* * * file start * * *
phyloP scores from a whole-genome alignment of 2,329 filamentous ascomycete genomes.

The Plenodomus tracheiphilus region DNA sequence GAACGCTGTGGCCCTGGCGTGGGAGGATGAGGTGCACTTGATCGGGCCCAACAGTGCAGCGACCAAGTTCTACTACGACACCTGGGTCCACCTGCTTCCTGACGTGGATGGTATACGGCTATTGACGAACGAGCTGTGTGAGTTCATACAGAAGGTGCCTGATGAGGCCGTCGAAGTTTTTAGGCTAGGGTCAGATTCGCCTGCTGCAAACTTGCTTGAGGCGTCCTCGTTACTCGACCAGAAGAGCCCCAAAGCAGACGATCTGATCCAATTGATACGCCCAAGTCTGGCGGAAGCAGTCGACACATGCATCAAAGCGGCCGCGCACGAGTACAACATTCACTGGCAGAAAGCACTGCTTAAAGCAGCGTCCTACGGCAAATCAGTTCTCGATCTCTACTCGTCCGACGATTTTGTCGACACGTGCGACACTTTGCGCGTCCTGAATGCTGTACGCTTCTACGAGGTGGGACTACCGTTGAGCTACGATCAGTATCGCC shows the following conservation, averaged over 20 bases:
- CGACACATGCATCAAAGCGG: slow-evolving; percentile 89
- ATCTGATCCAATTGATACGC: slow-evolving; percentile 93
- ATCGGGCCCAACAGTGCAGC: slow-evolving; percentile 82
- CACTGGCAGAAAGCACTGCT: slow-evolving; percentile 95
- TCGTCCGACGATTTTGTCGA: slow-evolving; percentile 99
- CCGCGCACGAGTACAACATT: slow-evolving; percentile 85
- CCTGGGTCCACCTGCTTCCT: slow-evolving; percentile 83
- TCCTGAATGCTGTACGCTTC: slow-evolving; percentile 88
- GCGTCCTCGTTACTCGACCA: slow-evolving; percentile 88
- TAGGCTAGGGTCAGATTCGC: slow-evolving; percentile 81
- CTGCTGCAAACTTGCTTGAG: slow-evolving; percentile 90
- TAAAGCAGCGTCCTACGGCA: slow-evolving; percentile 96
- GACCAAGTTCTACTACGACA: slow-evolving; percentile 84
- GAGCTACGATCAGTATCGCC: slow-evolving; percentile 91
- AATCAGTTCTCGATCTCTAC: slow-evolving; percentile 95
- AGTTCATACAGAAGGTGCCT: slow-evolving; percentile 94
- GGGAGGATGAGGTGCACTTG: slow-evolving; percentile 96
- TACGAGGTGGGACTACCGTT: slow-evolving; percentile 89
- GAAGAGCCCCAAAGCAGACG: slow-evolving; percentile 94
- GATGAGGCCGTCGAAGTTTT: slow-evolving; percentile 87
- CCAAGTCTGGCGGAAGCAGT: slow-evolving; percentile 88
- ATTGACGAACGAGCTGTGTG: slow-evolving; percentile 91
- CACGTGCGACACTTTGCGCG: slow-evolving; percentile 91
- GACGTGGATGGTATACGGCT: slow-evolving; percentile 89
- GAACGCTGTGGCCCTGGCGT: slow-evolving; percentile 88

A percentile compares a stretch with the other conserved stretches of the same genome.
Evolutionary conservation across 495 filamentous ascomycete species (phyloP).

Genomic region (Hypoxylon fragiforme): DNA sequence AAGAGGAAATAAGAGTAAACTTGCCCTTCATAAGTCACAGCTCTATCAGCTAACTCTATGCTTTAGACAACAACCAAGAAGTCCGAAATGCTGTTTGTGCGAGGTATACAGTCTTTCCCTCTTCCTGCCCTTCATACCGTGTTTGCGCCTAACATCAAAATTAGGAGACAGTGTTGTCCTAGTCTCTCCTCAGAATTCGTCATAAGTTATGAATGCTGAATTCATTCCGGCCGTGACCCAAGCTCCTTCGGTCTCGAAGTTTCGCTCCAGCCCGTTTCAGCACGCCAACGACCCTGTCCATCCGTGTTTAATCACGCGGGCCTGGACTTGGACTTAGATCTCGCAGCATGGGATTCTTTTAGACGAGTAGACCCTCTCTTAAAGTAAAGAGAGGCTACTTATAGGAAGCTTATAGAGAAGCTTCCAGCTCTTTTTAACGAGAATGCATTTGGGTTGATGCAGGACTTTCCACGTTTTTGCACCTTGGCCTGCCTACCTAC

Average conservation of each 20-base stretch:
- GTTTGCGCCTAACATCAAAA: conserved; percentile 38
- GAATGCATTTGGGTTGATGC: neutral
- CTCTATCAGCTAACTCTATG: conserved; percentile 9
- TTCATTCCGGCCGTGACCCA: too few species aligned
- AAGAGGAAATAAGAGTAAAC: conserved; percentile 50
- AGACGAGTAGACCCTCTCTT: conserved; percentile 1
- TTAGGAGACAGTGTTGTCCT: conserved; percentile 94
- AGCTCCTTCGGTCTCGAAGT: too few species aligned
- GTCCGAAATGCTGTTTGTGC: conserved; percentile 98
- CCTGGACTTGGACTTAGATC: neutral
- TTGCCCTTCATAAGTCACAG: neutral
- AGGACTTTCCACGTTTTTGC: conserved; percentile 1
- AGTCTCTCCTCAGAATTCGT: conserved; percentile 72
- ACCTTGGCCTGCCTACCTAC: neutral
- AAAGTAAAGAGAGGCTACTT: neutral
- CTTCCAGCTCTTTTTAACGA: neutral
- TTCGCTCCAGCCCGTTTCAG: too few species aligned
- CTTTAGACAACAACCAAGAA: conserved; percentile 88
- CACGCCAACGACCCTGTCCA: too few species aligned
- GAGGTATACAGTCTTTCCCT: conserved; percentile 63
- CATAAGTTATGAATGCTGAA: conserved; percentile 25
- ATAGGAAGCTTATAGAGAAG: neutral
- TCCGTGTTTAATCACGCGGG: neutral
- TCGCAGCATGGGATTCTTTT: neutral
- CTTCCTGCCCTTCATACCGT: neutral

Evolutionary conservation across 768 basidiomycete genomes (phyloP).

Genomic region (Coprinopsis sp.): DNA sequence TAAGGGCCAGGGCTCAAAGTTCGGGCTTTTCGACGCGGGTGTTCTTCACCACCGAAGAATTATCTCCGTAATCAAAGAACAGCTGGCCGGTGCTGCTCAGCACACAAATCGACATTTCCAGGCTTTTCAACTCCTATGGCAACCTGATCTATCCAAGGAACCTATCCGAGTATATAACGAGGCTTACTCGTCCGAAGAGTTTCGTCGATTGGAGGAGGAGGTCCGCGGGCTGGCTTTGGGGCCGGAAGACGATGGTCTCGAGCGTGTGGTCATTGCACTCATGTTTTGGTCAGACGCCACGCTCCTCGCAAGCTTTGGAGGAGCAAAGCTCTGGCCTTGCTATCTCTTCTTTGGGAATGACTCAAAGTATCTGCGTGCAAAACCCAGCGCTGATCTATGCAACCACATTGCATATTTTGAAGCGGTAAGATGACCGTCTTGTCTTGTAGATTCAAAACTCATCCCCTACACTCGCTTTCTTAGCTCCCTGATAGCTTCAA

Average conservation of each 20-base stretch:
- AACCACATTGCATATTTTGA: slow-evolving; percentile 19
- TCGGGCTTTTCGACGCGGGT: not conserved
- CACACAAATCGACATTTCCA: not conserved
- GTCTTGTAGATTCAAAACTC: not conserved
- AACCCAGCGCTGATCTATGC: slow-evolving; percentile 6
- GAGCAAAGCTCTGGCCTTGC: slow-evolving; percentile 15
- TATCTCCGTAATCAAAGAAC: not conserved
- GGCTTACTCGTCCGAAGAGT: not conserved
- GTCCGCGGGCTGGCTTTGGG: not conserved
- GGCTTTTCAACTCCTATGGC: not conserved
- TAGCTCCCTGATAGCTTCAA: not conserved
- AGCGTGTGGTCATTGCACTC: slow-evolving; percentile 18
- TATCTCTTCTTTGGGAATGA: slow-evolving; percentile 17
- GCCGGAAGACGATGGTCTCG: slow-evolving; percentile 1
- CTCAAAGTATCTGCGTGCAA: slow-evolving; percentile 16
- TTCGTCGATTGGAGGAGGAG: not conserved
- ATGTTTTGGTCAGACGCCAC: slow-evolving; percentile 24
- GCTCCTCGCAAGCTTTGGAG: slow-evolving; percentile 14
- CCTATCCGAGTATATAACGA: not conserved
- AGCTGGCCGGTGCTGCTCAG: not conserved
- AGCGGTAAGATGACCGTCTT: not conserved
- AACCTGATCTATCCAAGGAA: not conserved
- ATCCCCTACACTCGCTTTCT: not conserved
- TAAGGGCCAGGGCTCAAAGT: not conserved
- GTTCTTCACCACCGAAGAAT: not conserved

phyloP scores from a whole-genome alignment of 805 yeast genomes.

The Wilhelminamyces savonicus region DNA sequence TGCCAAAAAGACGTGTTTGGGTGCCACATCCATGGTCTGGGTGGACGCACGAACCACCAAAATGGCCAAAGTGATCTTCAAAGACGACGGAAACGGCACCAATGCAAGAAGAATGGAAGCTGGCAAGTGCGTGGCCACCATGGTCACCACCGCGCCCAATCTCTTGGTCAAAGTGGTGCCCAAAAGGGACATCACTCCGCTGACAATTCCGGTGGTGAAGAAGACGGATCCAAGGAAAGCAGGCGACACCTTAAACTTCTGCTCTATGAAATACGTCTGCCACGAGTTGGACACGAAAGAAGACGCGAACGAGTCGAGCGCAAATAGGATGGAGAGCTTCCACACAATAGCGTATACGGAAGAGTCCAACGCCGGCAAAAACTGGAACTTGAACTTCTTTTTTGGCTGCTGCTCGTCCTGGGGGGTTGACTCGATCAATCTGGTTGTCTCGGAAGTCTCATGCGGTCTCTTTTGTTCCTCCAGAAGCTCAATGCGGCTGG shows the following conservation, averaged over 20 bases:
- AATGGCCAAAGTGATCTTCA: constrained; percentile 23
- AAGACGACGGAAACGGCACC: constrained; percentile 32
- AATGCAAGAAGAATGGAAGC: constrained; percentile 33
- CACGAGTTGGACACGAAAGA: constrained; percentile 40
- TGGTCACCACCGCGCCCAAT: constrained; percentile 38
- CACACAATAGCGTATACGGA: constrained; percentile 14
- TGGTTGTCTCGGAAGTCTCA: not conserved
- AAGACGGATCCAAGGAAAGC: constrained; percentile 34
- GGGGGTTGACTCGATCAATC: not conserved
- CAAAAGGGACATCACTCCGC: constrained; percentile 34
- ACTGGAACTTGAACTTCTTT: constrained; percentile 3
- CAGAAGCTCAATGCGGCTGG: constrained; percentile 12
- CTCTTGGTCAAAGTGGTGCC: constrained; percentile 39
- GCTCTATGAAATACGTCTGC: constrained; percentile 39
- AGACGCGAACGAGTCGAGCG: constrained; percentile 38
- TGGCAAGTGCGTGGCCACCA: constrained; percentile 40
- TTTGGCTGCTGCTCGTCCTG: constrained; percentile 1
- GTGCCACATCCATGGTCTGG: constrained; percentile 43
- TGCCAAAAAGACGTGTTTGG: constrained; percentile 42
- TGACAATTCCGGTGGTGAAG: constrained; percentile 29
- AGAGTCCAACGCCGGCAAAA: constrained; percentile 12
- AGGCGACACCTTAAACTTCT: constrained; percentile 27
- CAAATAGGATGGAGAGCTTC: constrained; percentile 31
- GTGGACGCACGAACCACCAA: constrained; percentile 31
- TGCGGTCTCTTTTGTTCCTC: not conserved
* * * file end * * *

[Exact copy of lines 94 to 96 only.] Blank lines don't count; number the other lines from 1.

- AAGACGGATCCAAGGAAAGC: constrained; percentile 34
- GGGGGTTGACTCGATCAATC: not conserved
- CAAAAGGGACATCACTCCGC: constrained; percentile 34